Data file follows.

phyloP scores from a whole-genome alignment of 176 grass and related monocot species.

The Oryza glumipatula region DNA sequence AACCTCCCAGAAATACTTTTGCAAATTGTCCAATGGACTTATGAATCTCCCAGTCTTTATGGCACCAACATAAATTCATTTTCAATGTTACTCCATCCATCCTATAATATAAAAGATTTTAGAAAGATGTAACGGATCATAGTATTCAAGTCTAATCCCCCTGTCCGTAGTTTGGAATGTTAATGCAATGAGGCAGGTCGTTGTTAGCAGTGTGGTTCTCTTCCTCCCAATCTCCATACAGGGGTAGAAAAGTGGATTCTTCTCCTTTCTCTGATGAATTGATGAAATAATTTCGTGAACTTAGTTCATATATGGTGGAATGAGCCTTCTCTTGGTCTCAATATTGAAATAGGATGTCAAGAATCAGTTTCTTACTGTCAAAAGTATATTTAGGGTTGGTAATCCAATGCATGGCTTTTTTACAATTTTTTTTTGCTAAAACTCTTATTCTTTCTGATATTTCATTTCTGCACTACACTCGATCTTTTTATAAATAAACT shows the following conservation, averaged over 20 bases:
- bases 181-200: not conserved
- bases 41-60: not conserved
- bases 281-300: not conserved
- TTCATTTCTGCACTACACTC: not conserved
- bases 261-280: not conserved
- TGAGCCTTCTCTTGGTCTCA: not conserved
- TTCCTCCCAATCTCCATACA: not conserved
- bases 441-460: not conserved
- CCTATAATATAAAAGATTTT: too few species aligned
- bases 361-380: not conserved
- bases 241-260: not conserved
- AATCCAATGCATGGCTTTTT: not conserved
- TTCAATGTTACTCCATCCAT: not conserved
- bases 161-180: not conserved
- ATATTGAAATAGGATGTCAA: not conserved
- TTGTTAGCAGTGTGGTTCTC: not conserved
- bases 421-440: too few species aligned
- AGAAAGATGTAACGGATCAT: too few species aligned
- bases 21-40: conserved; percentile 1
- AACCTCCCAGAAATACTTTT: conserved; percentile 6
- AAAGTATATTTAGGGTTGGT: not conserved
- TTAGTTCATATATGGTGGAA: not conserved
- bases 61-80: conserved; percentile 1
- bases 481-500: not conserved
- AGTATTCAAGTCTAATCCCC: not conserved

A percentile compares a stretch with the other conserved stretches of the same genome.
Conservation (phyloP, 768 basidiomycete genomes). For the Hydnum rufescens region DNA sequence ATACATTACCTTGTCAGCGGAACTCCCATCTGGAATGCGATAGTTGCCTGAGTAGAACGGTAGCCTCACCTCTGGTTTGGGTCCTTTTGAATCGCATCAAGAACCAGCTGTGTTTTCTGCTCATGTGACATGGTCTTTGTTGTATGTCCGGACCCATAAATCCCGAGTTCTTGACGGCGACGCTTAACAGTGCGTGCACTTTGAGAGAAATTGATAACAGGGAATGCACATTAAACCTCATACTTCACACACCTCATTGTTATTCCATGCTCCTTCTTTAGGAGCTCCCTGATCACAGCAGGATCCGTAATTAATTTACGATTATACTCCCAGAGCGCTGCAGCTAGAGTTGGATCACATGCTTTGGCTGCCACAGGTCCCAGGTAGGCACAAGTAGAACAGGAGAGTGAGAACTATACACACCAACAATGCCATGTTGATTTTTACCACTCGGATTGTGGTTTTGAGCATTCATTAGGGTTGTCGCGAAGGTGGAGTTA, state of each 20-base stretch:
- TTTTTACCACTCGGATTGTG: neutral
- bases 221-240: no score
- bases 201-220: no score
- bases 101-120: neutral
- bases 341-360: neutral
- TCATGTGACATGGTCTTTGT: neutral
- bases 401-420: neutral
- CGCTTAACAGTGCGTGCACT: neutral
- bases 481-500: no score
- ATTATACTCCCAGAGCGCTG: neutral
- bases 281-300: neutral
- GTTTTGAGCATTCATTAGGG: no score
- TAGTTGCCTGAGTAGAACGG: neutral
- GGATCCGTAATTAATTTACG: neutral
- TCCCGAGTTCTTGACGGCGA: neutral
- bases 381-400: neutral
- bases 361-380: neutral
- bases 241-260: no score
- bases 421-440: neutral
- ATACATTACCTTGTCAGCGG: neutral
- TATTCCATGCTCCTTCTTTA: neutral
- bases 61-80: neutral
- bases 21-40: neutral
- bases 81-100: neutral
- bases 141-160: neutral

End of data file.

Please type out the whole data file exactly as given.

phyloP scores from a whole-genome alignment of 176 grass and related monocot species.

The Oryza glumipatula region DNA sequence AACCTCCCAGAAATACTTTTGCAAATTGTCCAATGGACTTATGAATCTCCCAGTCTTTATGGCACCAACATAAATTCATTTTCAATGTTACTCCATCCATCCTATAATATAAAAGATTTTAGAAAGATGTAACGGATCATAGTATTCAAGTCTAATCCCCCTGTCCGTAGTTTGGAATGTTAATGCAATGAGGCAGGTCGTTGTTAGCAGTGTGGTTCTCTTCCTCCCAATCTCCATACAGGGGTAGAAAAGTGGATTCTTCTCCTTTCTCTGATGAATTGATGAAATAATTTCGTGAACTTAGTTCATATATGGTGGAATGAGCCTTCTCTTGGTCTCAATATTGAAATAGGATGTCAAGAATCAGTTTCTTACTGTCAAAAGTATATTTAGGGTTGGTAATCCAATGCATGGCTTTTTTACAATTTTTTTTTGCTAAAACTCTTATTCTTTCTGATATTTCATTTCTGCACTACACTCGATCTTTTTATAAATAAACT shows the following conservation, averaged over 20 bases:
- bases 181-200: not conserved
- bases 41-60: not conserved
- bases 281-300: not conserved
- TTCATTTCTGCACTACACTC: not conserved
- bases 261-280: not conserved
- TGAGCCTTCTCTTGGTCTCA: not conserved
- TTCCTCCCAATCTCCATACA: not conserved
- bases 441-460: not conserved
- CCTATAATATAAAAGATTTT: too few species aligned
- bases 361-380: not conserved
- bases 241-260: not conserved
- AATCCAATGCATGGCTTTTT: not conserved
- TTCAATGTTACTCCATCCAT: not conserved
- bases 161-180: not conserved
- ATATTGAAATAGGATGTCAA: not conserved
- TTGTTAGCAGTGTGGTTCTC: not conserved
- bases 421-440: too few species aligned
- AGAAAGATGTAACGGATCAT: too few species aligned
- bases 21-40: conserved; percentile 1
- AACCTCCCAGAAATACTTTT: conserved; percentile 6
- AAAGTATATTTAGGGTTGGT: not conserved
- TTAGTTCATATATGGTGGAA: not conserved
- bases 61-80: conserved; percentile 1
- bases 481-500: not conserved
- AGTATTCAAGTCTAATCCCC: not conserved

A percentile compares a stretch with the other conserved stretches of the same genome.
Conservation (phyloP, 768 basidiomycete genomes). For the Hydnum rufescens region DNA sequence ATACATTACCTTGTCAGCGGAACTCCCATCTGGAATGCGATAGTTGCCTGAGTAGAACGGTAGCCTCACCTCTGGTTTGGGTCCTTTTGAATCGCATCAAGAACCAGCTGTGTTTTCTGCTCATGTGACATGGTCTTTGTTGTATGTCCGGACCCATAAATCCCGAGTTCTTGACGGCGACGCTTAACAGTGCGTGCACTTTGAGAGAAATTGATAACAGGGAATGCACATTAAACCTCATACTTCACACACCTCATTGTTATTCCATGCTCCTTCTTTAGGAGCTCCCTGATCACAGCAGGATCCGTAATTAATTTACGATTATACTCCCAGAGCGCTGCAGCTAGAGTTGGATCACATGCTTTGGCTGCCACAGGTCCCAGGTAGGCACAAGTAGAACAGGAGAGTGAGAACTATACACACCAACAATGCCATGTTGATTTTTACCACTCGGATTGTGGTTTTGAGCATTCATTAGGGTTGTCGCGAAGGTGGAGTTA, state of each 20-base stretch:
- TTTTTACCACTCGGATTGTG: neutral
- bases 221-240: no score
- bases 201-220: no score
- bases 101-120: neutral
- bases 341-360: neutral
- TCATGTGACATGGTCTTTGT: neutral
- bases 401-420: neutral
- CGCTTAACAGTGCGTGCACT: neutral
- bases 481-500: no score
- ATTATACTCCCAGAGCGCTG: neutral
- bases 281-300: neutral
- GTTTTGAGCATTCATTAGGG: no score
- TAGTTGCCTGAGTAGAACGG: neutral
- GGATCCGTAATTAATTTACG: neutral
- TCCCGAGTTCTTGACGGCGA: neutral
- bases 381-400: neutral
- bases 361-380: neutral
- bases 241-260: no score
- bases 421-440: neutral
- ATACATTACCTTGTCAGCGG: neutral
- TATTCCATGCTCCTTCTTTA: neutral
- bases 61-80: neutral
- bases 21-40: neutral
- bases 81-100: neutral
- bases 141-160: neutral